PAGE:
Her role in ruthlessly arranging some major-league villainy could be understood in any language.
But, when the cameras stopped rolling on Breaking Bad, Laura Fraser admits her co-stars struggled with her Glaswegian accent. Laura has returned to Scotland after years living in New York and becoming a key character in the acclaimed New Mexico-set crime drama.
Next week sees her back on the small screen in a new drama, Traces, opposite Line Of Duty star Martin Compston.
And she’s delighted to be back on home soil – and not have people baffled by what she says. “I missed the hills in Scotland and the closeness to the countryside, and the air and water,” said 43-year-old Laura.
“It’s lovely to have a cup of tea and have it taste nice. It’s also nice to be at work and to be understood when I talk!
“When I was on set on Breaking Bad, sometimes I would get these blank looks. It took me a long time to realise it wasn’t that they thought what I was saying was offensive or strange.
“I got those looks quite a lot and after a while a few people said to me, ‘You talk so fast, we can’t actually understand what you’re saying’. And they didn’t want me to repeat it again and again. It was just so awkward!
“That’s awful, isn’t it? There’s nothing worse than when you can’t understand someone and you ask them to repeat themselves and you still don’t understand them. I realised I was that person to them!”
Laura eventually developed a mid-Atlantic twang as a defence mechanism, something which friends and family were quick to notice on her return to Scotland.
“I came back to Glasgow and got slagged off because of the way I sounded,” she laughed. “But I really did miss home. I missed the feeling of being in Glasgow, of recognising places I grew up, with all those familiar streets.”
She has now moved back to her home city where she lives with husband Karl Geary and their daughter.
Laura starred opposite Bryan Cranston in Breaking Bad, a crime epic about chemistry teacher Walt White, who turned to drug dealing.
In Traces, Laura, like Walter White, plays a chemistry expert – this time a professor with the fictional Scottish Institute of Forensic Science.
The series is based on an idea by author Val McDermid, and Laura unexpectedly found herself immersed in the sometimes grisly science.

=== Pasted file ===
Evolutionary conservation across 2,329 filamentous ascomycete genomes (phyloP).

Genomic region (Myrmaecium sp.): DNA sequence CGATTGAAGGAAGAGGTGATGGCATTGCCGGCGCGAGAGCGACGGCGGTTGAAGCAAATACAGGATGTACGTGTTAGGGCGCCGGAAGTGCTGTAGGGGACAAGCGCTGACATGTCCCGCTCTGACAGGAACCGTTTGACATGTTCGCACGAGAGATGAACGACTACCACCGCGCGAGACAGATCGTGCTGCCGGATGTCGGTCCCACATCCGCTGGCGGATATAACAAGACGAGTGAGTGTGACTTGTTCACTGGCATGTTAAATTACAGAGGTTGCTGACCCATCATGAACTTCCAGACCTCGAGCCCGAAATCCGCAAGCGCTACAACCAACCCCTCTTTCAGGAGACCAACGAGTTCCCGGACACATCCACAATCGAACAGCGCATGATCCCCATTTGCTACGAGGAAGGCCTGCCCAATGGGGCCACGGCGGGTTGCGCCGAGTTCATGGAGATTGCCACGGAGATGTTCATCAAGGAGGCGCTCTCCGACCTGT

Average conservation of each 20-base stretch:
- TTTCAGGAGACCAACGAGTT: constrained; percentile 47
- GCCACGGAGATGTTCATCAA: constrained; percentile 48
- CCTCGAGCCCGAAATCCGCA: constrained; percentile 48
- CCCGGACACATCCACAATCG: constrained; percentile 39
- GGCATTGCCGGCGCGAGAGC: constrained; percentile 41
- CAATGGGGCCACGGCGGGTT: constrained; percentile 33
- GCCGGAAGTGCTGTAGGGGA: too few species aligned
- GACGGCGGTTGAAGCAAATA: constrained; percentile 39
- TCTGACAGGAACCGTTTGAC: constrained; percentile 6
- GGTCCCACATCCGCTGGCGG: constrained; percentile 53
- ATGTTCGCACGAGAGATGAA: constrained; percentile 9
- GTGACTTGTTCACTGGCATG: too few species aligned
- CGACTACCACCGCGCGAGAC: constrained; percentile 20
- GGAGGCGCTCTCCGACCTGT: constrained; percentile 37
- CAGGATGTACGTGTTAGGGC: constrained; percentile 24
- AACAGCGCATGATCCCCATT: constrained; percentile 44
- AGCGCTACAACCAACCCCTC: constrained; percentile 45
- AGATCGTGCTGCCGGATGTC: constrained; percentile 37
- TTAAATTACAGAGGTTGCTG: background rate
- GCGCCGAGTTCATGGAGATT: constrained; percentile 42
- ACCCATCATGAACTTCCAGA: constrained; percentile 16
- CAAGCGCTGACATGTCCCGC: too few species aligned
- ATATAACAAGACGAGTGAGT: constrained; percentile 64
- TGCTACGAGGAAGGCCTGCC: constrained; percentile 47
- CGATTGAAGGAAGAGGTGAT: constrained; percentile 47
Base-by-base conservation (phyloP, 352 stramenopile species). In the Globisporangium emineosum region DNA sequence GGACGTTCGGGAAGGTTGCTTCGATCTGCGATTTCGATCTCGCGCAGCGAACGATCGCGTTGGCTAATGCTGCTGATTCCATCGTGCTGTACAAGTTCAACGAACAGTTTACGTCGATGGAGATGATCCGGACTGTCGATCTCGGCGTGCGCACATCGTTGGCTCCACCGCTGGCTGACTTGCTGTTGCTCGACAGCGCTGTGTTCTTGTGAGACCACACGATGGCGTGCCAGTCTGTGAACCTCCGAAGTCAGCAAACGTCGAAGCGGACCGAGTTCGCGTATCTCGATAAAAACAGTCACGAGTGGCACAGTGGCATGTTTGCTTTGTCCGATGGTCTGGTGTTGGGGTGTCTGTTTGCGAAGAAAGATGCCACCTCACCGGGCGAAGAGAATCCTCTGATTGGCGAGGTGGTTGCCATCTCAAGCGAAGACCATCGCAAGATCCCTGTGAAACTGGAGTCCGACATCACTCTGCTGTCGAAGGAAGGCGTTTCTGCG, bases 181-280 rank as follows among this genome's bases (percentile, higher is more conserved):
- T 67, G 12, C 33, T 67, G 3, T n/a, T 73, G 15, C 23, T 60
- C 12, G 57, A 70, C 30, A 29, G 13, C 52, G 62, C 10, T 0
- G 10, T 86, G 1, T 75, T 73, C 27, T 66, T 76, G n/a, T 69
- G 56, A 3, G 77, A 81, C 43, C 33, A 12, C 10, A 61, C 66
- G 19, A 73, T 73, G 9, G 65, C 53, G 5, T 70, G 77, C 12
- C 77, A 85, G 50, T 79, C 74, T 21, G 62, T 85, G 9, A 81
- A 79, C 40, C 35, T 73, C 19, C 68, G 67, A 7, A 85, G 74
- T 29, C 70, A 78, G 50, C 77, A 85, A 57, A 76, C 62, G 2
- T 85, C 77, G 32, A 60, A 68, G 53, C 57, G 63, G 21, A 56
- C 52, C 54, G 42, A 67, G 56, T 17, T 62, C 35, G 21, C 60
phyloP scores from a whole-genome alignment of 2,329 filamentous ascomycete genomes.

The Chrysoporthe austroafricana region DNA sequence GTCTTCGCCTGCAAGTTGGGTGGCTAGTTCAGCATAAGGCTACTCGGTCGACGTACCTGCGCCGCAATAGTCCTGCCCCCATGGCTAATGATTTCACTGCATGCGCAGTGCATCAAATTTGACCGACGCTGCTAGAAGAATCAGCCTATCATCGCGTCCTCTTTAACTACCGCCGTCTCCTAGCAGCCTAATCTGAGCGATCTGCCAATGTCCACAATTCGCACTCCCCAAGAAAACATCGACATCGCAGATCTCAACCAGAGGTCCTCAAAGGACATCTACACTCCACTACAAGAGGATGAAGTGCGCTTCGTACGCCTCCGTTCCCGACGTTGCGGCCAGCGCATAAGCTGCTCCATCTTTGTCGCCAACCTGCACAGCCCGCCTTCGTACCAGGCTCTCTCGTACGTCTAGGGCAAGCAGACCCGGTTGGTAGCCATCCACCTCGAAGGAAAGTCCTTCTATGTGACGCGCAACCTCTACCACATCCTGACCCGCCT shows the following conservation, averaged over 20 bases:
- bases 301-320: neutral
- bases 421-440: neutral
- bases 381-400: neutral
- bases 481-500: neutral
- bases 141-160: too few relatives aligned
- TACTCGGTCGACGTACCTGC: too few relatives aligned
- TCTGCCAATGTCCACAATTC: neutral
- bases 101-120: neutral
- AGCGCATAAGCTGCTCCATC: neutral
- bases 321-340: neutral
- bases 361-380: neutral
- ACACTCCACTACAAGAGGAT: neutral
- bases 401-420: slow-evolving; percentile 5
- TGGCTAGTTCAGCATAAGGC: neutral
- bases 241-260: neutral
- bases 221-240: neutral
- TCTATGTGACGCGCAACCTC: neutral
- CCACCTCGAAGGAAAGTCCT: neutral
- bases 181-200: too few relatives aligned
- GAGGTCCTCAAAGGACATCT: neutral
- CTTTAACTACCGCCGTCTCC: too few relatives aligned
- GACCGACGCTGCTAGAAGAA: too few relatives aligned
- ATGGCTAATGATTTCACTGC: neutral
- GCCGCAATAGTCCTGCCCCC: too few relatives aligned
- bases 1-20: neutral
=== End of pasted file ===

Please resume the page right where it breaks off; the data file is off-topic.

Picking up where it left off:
“I read Val’s book, Forensics,” said Laura. “I also got to chat with a professor of chemistry who was assisting production and was enormously helpful.
“We also got to go to a lab in Preston and they made some fake crime scenes for us to examine. They mocked up burnt remains. All that stuff is so interesting.
“I started watching chemistry videos on YouTube about flaming combustion and flash fires.
“Perhaps I got a little bit carried away with doing it all. It really wasn’t like me. I had to ask myself, ‘What am I doing?’”
The more she studied the role, however, the more Laura became interested in the practical work of forensic medicine.
“My character is not just a professor of forensic chemistry but is also a fire expert,” she explained. “She’s into all the physical areas of assisting the police, not just dealing with bodies.
“Her partner is a forensic anthropologist but my character deals with the little nitty-gritty physical remnants such as electrics, surfaces and materials.
“And that is so not me! I’m the world’s least practical person so I thought it would be really interesting.
“That methodical, meticulous way of working through things was fascinating. I thought it would be quite therapeutic.
“I’m so rubbish. If I hammer a nail in the wall it will go in squint. Then I’ll try to pull it out and make the hole ragged.
“It’s terrible. My husband laughs at me. I’m awful.”
Traces is the first original series by the Alibi channel, and it is set in Dundee.
“I never got to go to Dundee!” she said.
“For the whole four-month shoot I was in Manchester so I never got to visit, sadly.
“It’s a real shame because I live in Glasgow and that would have been a much handier commute!
“I haven’t been to Dundee in about 20 years, since I did Scottish Youth Theatre. I was dying to get back up there.
“But they got some nice days when they were filming. It was really lucky. It’s nice to see Dundee as home to a series like this.
“Often, when there’s a drama set in Scotland everyone’s English but, with Traces, mostly everyone was a Scottish actor.
“It’s good working in Scotland as there are so many people I worked with back in the ’90s, and they’ve all got kids and married and we can say, ‘Oh my God, we’re all old now!’
“It was lovely working with Martin Compston. I didn’t have many scenes with him, sadly – just one – but he’s a lovely guy, and I love Line Of Duty. He’s so great in that.”
Laura has appeared in the Breaking Bad prequel series Better Call Saul several times, and revealed she’ll be back again next year for the fifth run.
The fate of her character was left uncertain at the end of Breaking Bad, but the recent sequel movie, El Camino, shed further light on what happened to Lydia, and left the door open for further appearances.
“I’ve not watched El Camino yet. I’m going to watch it this weekend,” she said.
“I didn’t know what was going to happen. But I heard there’s some sort of news report about Lydia.
“I’ve done the last few seasons of Better Call Saul, but I’ve only been in one scene per season. I was there in July.
“While I was doing Traces I went over to Albuquerque and did a couple of scenes for next year. But I’m barely in it, really!
“But, yes, I’m up for doing any more if they want me – of course.”
Traces is on Alibi, Mondays and Tuesdays, from December 9